That and it brings validations to my views of the game itself. Seems like a LOT of people didn't like this game, saying that it was a boring walking simulator - and understandably so - and that it wasn't nearly as scary as the first game. I disagreed, saying that the horror was a lot more subtle, as you described. The horror comes from the writing itself, and not from running in terror as a shambling monstrosity is breathing down your neck. The game plays like an Edgar Allen Poe story. I know a lot of people who find Poe's writing to be boring, but there is true terror to be found in his words...and it all comes from the writing itself.

The horror of A Machine for Pigs isn't blatant and in-your-face the way it was in Dark Descent, what with the monsters and the insanity meter and the "run for your life!" gameplay. It comes rather from learning of the main character's pasts and the sins he committed there-in, all delivered through fantastic writing.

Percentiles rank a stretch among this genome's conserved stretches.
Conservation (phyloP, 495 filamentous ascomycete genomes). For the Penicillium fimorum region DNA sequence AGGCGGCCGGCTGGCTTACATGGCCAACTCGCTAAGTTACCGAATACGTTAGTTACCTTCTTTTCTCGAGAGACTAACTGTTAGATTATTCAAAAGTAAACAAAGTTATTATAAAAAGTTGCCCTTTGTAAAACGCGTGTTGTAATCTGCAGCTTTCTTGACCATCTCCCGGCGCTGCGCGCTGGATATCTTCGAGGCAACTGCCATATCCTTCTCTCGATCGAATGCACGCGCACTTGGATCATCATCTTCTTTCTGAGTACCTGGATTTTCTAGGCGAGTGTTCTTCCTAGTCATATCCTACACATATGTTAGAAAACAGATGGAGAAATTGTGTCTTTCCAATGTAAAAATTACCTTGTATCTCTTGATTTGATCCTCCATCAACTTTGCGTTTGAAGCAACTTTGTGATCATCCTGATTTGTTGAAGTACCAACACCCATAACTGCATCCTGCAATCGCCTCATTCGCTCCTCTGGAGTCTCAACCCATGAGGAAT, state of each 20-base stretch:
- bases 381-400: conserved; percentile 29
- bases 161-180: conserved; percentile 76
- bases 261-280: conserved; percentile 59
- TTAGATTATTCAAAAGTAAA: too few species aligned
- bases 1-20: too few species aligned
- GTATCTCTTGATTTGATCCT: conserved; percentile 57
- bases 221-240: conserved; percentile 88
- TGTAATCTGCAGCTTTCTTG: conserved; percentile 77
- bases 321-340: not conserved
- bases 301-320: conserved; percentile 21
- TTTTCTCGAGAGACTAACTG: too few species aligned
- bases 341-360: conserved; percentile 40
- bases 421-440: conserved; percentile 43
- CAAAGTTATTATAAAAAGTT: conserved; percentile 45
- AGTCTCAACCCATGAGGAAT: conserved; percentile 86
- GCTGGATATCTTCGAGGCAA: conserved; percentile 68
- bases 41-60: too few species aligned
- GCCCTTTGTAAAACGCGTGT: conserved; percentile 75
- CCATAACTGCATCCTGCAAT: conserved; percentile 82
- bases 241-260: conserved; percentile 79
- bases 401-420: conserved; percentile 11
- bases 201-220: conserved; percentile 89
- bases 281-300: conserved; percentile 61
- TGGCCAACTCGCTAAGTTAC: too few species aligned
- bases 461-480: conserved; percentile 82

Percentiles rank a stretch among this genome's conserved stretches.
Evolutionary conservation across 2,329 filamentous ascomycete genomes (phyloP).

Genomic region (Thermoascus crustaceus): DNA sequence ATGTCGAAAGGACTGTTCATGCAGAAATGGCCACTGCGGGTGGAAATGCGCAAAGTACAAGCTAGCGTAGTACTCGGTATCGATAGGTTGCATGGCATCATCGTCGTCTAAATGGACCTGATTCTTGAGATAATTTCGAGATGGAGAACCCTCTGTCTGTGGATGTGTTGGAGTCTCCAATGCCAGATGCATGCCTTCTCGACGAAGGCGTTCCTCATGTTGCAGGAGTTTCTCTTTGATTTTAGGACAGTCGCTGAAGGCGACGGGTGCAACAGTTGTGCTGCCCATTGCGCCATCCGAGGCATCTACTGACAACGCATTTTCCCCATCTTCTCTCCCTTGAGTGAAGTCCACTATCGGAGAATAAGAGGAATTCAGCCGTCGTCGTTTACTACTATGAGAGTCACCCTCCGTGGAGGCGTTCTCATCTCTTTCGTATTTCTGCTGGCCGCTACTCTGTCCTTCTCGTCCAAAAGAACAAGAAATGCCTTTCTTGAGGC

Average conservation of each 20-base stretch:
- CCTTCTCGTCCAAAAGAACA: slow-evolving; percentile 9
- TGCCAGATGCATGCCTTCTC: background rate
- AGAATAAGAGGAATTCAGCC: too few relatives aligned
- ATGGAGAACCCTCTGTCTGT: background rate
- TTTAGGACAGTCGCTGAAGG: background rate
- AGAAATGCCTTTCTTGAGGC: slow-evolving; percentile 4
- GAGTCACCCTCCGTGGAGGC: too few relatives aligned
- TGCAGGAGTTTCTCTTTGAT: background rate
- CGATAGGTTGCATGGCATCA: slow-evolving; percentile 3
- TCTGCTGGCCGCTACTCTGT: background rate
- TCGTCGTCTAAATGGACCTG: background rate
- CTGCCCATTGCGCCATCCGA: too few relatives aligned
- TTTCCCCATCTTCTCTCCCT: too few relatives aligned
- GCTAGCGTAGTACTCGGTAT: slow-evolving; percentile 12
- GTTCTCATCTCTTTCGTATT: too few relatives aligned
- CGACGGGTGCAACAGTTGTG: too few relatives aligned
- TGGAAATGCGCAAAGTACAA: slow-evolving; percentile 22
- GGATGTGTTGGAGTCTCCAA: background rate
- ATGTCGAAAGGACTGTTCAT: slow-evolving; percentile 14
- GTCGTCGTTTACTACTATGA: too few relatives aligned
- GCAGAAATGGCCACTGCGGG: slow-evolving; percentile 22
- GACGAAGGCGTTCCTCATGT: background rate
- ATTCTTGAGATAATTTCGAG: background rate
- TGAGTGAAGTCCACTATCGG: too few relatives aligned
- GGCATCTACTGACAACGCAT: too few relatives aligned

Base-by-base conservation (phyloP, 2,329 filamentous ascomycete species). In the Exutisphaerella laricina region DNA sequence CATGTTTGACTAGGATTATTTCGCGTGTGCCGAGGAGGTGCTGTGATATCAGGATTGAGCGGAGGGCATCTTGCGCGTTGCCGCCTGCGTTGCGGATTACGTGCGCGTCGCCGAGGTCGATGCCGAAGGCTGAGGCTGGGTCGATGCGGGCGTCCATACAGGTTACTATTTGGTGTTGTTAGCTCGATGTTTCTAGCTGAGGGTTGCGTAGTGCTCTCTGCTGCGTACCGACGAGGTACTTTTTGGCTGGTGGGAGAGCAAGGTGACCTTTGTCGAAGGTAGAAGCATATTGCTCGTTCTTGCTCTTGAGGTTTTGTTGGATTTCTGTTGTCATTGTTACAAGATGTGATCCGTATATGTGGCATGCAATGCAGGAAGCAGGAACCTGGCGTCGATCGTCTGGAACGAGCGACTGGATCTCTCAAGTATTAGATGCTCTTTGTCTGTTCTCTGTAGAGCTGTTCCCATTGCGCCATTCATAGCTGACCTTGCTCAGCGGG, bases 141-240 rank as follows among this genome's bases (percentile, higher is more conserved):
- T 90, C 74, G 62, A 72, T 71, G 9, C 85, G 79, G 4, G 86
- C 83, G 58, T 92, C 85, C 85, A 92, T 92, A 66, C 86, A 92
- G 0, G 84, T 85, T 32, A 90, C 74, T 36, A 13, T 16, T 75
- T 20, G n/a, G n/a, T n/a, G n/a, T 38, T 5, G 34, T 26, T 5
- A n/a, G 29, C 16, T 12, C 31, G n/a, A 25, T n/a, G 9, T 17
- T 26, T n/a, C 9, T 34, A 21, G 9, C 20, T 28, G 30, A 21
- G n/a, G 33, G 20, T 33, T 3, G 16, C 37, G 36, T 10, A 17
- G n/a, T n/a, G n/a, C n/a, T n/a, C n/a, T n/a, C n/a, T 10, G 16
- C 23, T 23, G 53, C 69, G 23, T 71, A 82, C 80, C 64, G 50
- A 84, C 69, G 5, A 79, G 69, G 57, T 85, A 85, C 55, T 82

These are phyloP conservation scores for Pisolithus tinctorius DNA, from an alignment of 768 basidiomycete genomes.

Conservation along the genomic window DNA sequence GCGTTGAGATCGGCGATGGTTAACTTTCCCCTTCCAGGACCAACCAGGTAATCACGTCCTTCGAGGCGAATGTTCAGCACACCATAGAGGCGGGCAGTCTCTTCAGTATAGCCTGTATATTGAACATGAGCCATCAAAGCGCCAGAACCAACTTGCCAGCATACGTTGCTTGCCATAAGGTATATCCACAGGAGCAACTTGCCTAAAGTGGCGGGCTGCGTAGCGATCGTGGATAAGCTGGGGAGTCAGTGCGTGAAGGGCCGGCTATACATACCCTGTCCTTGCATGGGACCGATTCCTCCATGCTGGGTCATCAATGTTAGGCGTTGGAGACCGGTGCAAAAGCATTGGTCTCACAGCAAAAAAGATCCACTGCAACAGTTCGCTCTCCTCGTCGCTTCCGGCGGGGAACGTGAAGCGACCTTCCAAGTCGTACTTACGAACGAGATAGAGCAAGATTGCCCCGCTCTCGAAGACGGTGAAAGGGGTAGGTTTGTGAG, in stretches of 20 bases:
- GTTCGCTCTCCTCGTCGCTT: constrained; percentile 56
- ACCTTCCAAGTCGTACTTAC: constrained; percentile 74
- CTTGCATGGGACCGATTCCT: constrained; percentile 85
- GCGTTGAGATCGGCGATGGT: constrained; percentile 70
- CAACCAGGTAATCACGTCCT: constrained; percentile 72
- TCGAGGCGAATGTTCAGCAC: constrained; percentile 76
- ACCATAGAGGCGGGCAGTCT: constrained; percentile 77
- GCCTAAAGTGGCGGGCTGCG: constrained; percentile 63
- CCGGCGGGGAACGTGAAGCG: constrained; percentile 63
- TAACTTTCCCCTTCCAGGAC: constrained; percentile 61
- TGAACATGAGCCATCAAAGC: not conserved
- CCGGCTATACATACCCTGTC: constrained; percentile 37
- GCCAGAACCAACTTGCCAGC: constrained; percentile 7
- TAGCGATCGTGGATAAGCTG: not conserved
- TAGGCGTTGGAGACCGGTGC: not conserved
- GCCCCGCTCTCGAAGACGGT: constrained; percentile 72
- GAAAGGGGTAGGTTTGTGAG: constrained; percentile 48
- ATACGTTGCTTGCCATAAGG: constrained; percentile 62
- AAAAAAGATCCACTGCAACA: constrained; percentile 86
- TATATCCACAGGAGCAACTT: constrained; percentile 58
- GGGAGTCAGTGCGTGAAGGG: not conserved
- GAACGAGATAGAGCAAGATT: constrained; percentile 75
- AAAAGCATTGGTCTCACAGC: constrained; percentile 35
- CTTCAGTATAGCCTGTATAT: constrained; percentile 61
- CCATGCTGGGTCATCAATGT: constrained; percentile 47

So thanks again, Yahtzee, for not only providing someone like me with a very interesting article to read, but also validation on my views of the game itself. :3

I agree with this, especially since I find story to be a very important part of video games.

bobleponge:
It's funny that Yahtzee mentions GTA, the poster child for "using as many words as possible to say next to nothing" in game writing.

I thought the poster child was Metal Gear?

romxxii:

bobleponge:
It's funny that Yahtzee mentions GTA, the poster child for "using as many words as possible to say next to nothing" in game writing.

I thought the poster child was Metal Gear?